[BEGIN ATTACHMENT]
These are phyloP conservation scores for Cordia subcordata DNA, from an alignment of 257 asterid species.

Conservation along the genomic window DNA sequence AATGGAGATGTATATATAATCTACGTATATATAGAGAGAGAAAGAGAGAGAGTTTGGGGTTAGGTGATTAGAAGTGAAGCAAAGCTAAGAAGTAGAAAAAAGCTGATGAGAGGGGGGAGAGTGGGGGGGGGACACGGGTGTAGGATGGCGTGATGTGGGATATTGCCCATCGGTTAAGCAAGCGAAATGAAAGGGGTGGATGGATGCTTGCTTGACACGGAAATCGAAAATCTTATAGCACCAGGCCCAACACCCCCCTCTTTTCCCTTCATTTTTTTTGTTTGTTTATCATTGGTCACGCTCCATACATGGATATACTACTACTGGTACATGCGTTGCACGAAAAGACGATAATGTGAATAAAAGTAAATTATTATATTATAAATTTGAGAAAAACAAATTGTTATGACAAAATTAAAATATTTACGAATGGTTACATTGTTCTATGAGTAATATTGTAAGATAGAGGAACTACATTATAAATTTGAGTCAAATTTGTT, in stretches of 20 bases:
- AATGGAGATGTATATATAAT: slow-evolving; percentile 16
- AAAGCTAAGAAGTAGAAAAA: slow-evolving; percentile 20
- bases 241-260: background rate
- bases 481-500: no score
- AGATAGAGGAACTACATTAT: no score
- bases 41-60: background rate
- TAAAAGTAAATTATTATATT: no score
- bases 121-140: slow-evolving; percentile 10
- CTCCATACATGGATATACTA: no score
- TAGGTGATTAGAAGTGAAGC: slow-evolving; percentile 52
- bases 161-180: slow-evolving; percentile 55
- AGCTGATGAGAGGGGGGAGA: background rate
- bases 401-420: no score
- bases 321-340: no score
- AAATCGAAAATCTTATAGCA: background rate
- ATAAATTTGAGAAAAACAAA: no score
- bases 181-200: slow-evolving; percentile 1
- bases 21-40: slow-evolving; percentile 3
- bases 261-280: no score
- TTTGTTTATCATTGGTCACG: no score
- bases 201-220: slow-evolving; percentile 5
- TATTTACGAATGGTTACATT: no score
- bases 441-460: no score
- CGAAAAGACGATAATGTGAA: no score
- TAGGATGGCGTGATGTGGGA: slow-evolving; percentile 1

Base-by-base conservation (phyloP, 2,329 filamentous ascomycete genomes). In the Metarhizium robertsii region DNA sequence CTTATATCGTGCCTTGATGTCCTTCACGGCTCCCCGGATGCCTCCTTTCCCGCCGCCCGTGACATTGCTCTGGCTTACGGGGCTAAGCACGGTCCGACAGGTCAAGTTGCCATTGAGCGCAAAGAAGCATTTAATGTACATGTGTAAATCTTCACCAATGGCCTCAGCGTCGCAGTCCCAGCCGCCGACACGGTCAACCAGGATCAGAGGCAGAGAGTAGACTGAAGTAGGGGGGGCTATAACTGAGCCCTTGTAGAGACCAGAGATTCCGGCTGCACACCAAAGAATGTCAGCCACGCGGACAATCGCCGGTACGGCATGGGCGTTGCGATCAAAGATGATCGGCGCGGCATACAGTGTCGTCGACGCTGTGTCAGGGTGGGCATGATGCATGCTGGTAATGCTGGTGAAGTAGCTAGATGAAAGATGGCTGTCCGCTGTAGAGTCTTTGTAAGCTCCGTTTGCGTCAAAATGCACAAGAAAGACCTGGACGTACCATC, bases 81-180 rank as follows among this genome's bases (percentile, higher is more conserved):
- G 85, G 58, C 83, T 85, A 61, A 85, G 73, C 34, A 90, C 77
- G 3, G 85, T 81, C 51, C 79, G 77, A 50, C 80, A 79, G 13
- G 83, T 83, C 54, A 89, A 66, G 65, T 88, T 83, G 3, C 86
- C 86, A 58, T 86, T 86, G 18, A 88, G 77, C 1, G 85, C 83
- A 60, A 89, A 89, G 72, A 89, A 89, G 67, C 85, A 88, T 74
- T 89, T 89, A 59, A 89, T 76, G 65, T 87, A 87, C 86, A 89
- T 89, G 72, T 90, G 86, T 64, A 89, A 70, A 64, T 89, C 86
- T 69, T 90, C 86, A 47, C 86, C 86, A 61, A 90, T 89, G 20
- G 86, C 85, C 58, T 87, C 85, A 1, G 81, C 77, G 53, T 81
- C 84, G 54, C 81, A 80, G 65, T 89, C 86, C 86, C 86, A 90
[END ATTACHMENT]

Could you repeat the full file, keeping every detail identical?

These are phyloP conservation scores for Cordia subcordata DNA, from an alignment of 257 asterid species.

Conservation along the genomic window DNA sequence AATGGAGATGTATATATAATCTACGTATATATAGAGAGAGAAAGAGAGAGAGTTTGGGGTTAGGTGATTAGAAGTGAAGCAAAGCTAAGAAGTAGAAAAAAGCTGATGAGAGGGGGGAGAGTGGGGGGGGGACACGGGTGTAGGATGGCGTGATGTGGGATATTGCCCATCGGTTAAGCAAGCGAAATGAAAGGGGTGGATGGATGCTTGCTTGACACGGAAATCGAAAATCTTATAGCACCAGGCCCAACACCCCCCTCTTTTCCCTTCATTTTTTTTGTTTGTTTATCATTGGTCACGCTCCATACATGGATATACTACTACTGGTACATGCGTTGCACGAAAAGACGATAATGTGAATAAAAGTAAATTATTATATTATAAATTTGAGAAAAACAAATTGTTATGACAAAATTAAAATATTTACGAATGGTTACATTGTTCTATGAGTAATATTGTAAGATAGAGGAACTACATTATAAATTTGAGTCAAATTTGTT, in stretches of 20 bases:
- AATGGAGATGTATATATAAT: slow-evolving; percentile 16
- AAAGCTAAGAAGTAGAAAAA: slow-evolving; percentile 20
- bases 241-260: background rate
- bases 481-500: no score
- AGATAGAGGAACTACATTAT: no score
- bases 41-60: background rate
- TAAAAGTAAATTATTATATT: no score
- bases 121-140: slow-evolving; percentile 10
- CTCCATACATGGATATACTA: no score
- TAGGTGATTAGAAGTGAAGC: slow-evolving; percentile 52
- bases 161-180: slow-evolving; percentile 55
- AGCTGATGAGAGGGGGGAGA: background rate
- bases 401-420: no score
- bases 321-340: no score
- AAATCGAAAATCTTATAGCA: background rate
- ATAAATTTGAGAAAAACAAA: no score
- bases 181-200: slow-evolving; percentile 1
- bases 21-40: slow-evolving; percentile 3
- bases 261-280: no score
- TTTGTTTATCATTGGTCACG: no score
- bases 201-220: slow-evolving; percentile 5
- TATTTACGAATGGTTACATT: no score
- bases 441-460: no score
- CGAAAAGACGATAATGTGAA: no score
- TAGGATGGCGTGATGTGGGA: slow-evolving; percentile 1

Base-by-base conservation (phyloP, 2,329 filamentous ascomycete genomes). In the Metarhizium robertsii region DNA sequence CTTATATCGTGCCTTGATGTCCTTCACGGCTCCCCGGATGCCTCCTTTCCCGCCGCCCGTGACATTGCTCTGGCTTACGGGGCTAAGCACGGTCCGACAGGTCAAGTTGCCATTGAGCGCAAAGAAGCATTTAATGTACATGTGTAAATCTTCACCAATGGCCTCAGCGTCGCAGTCCCAGCCGCCGACACGGTCAACCAGGATCAGAGGCAGAGAGTAGACTGAAGTAGGGGGGGCTATAACTGAGCCCTTGTAGAGACCAGAGATTCCGGCTGCACACCAAAGAATGTCAGCCACGCGGACAATCGCCGGTACGGCATGGGCGTTGCGATCAAAGATGATCGGCGCGGCATACAGTGTCGTCGACGCTGTGTCAGGGTGGGCATGATGCATGCTGGTAATGCTGGTGAAGTAGCTAGATGAAAGATGGCTGTCCGCTGTAGAGTCTTTGTAAGCTCCGTTTGCGTCAAAATGCACAAGAAAGACCTGGACGTACCATC, bases 81-180 rank as follows among this genome's bases (percentile, higher is more conserved):
- G 85, G 58, C 83, T 85, A 61, A 85, G 73, C 34, A 90, C 77
- G 3, G 85, T 81, C 51, C 79, G 77, A 50, C 80, A 79, G 13
- G 83, T 83, C 54, A 89, A 66, G 65, T 88, T 83, G 3, C 86
- C 86, A 58, T 86, T 86, G 18, A 88, G 77, C 1, G 85, C 83
- A 60, A 89, A 89, G 72, A 89, A 89, G 67, C 85, A 88, T 74
- T 89, T 89, A 59, A 89, T 76, G 65, T 87, A 87, C 86, A 89
- T 89, G 72, T 90, G 86, T 64, A 89, A 70, A 64, T 89, C 86
- T 69, T 90, C 86, A 47, C 86, C 86, A 61, A 90, T 89, G 20
- G 86, C 85, C 58, T 87, C 85, A 1, G 81, C 77, G 53, T 81
- C 84, G 54, C 81, A 80, G 65, T 89, C 86, C 86, C 86, A 90